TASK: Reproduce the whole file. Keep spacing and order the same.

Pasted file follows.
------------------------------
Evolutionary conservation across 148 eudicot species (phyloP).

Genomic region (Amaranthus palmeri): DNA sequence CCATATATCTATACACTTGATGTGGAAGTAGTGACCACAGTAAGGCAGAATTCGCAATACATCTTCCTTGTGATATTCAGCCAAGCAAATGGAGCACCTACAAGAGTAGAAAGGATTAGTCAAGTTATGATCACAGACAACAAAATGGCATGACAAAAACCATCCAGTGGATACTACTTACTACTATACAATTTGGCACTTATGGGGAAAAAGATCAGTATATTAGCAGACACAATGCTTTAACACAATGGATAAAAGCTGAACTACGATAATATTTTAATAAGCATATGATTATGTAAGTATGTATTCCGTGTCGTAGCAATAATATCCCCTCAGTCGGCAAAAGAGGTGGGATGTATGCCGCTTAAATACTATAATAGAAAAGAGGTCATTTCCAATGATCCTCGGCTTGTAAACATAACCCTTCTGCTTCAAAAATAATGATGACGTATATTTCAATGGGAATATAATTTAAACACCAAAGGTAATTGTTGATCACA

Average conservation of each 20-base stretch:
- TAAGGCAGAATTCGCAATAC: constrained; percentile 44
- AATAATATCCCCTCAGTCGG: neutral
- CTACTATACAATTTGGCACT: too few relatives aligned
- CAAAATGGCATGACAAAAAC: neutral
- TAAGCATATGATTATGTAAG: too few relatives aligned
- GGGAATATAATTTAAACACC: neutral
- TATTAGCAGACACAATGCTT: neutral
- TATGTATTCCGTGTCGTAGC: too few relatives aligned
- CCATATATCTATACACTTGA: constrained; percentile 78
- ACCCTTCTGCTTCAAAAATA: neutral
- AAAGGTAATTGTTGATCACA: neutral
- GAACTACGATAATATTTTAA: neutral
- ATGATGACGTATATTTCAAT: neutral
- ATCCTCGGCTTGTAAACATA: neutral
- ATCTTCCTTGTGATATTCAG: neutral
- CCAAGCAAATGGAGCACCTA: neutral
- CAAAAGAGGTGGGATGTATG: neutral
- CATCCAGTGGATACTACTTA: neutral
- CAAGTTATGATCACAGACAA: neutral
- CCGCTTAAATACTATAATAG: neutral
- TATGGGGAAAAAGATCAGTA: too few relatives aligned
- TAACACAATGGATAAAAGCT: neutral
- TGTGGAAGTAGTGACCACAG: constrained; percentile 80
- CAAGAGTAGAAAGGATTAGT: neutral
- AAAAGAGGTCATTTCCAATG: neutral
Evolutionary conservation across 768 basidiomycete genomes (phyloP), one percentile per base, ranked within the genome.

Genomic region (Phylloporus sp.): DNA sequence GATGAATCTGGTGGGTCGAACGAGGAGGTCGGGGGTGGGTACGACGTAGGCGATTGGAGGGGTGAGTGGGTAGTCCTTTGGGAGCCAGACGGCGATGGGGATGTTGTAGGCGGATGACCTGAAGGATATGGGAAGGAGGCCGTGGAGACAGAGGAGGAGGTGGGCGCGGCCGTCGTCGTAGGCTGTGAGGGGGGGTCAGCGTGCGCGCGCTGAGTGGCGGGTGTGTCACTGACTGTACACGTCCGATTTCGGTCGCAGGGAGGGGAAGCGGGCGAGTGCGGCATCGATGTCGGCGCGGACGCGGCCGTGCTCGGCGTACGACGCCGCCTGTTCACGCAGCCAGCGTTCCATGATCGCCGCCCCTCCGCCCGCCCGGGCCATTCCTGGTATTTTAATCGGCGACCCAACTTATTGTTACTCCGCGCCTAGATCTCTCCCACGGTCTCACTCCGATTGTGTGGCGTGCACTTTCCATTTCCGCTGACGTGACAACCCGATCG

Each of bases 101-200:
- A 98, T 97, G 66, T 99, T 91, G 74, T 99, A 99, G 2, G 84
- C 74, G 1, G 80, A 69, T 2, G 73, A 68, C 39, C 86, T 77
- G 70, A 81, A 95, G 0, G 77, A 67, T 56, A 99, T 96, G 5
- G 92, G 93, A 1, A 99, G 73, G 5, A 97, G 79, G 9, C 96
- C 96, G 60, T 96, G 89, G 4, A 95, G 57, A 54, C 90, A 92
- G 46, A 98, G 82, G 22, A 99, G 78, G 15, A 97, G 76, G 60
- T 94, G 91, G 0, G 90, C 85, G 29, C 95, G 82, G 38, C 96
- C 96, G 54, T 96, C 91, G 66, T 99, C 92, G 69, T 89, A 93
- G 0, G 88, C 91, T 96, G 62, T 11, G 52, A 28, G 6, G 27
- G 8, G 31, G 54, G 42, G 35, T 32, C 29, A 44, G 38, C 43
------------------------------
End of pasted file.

Evolutionary conservation across 148 eudicot species (phyloP).

Genomic region (Amaranthus palmeri): DNA sequence CCATATATCTATACACTTGATGTGGAAGTAGTGACCACAGTAAGGCAGAATTCGCAATACATCTTCCTTGTGATATTCAGCCAAGCAAATGGAGCACCTACAAGAGTAGAAAGGATTAGTCAAGTTATGATCACAGACAACAAAATGGCATGACAAAAACCATCCAGTGGATACTACTTACTACTATACAATTTGGCACTTATGGGGAAAAAGATCAGTATATTAGCAGACACAATGCTTTAACACAATGGATAAAAGCTGAACTACGATAATATTTTAATAAGCATATGATTATGTAAGTATGTATTCCGTGTCGTAGCAATAATATCCCCTCAGTCGGCAAAAGAGGTGGGATGTATGCCGCTTAAATACTATAATAGAAAAGAGGTCATTTCCAATGATCCTCGGCTTGTAAACATAACCCTTCTGCTTCAAAAATAATGATGACGTATATTTCAATGGGAATATAATTTAAACACCAAAGGTAATTGTTGATCACA

Average conservation of each 20-base stretch:
- TAAGGCAGAATTCGCAATAC: constrained; percentile 44
- AATAATATCCCCTCAGTCGG: neutral
- CTACTATACAATTTGGCACT: too few relatives aligned
- CAAAATGGCATGACAAAAAC: neutral
- TAAGCATATGATTATGTAAG: too few relatives aligned
- GGGAATATAATTTAAACACC: neutral
- TATTAGCAGACACAATGCTT: neutral
- TATGTATTCCGTGTCGTAGC: too few relatives aligned
- CCATATATCTATACACTTGA: constrained; percentile 78
- ACCCTTCTGCTTCAAAAATA: neutral
- AAAGGTAATTGTTGATCACA: neutral
- GAACTACGATAATATTTTAA: neutral
- ATGATGACGTATATTTCAAT: neutral
- ATCCTCGGCTTGTAAACATA: neutral
- ATCTTCCTTGTGATATTCAG: neutral
- CCAAGCAAATGGAGCACCTA: neutral
- CAAAAGAGGTGGGATGTATG: neutral
- CATCCAGTGGATACTACTTA: neutral
- CAAGTTATGATCACAGACAA: neutral
- CCGCTTAAATACTATAATAG: neutral
- TATGGGGAAAAAGATCAGTA: too few relatives aligned
- TAACACAATGGATAAAAGCT: neutral
- TGTGGAAGTAGTGACCACAG: constrained; percentile 80
- CAAGAGTAGAAAGGATTAGT: neutral
- AAAAGAGGTCATTTCCAATG: neutral
Evolutionary conservation across 768 basidiomycete genomes (phyloP), one percentile per base, ranked within the genome.

Genomic region (Phylloporus sp.): DNA sequence GATGAATCTGGTGGGTCGAACGAGGAGGTCGGGGGTGGGTACGACGTAGGCGATTGGAGGGGTGAGTGGGTAGTCCTTTGGGAGCCAGACGGCGATGGGGATGTTGTAGGCGGATGACCTGAAGGATATGGGAAGGAGGCCGTGGAGACAGAGGAGGAGGTGGGCGCGGCCGTCGTCGTAGGCTGTGAGGGGGGGTCAGCGTGCGCGCGCTGAGTGGCGGGTGTGTCACTGACTGTACACGTCCGATTTCGGTCGCAGGGAGGGGAAGCGGGCGAGTGCGGCATCGATGTCGGCGCGGACGCGGCCGTGCTCGGCGTACGACGCCGCCTGTTCACGCAGCCAGCGTTCCATGATCGCCGCCCCTCCGCCCGCCCGGGCCATTCCTGGTATTTTAATCGGCGACCCAACTTATTGTTACTCCGCGCCTAGATCTCTCCCACGGTCTCACTCCGATTGTGTGGCGTGCACTTTCCATTTCCGCTGACGTGACAACCCGATCG

Each of bases 101-200:
- A 98, T 97, G 66, T 99, T 91, G 74, T 99, A 99, G 2, G 84
- C 74, G 1, G 80, A 69, T 2, G 73, A 68, C 39, C 86, T 77
- G 70, A 81, A 95, G 0, G 77, A 67, T 56, A 99, T 96, G 5
- G 92, G 93, A 1, A 99, G 73, G 5, A 97, G 79, G 9, C 96
- C 96, G 60, T 96, G 89, G 4, A 95, G 57, A 54, C 90, A 92
- G 46, A 98, G 82, G 22, A 99, G 78, G 15, A 97, G 76, G 60
- T 94, G 91, G 0, G 90, C 85, G 29, C 95, G 82, G 38, C 96
- C 96, G 54, T 96, C 91, G 66, T 99, C 92, G 69, T 89, A 93
- G 0, G 88, C 91, T 96, G 62, T 11, G 52, A 28, G 6, G 27
- G 8, G 31, G 54, G 42, G 35, T 32, C 29, A 44, G 38, C 43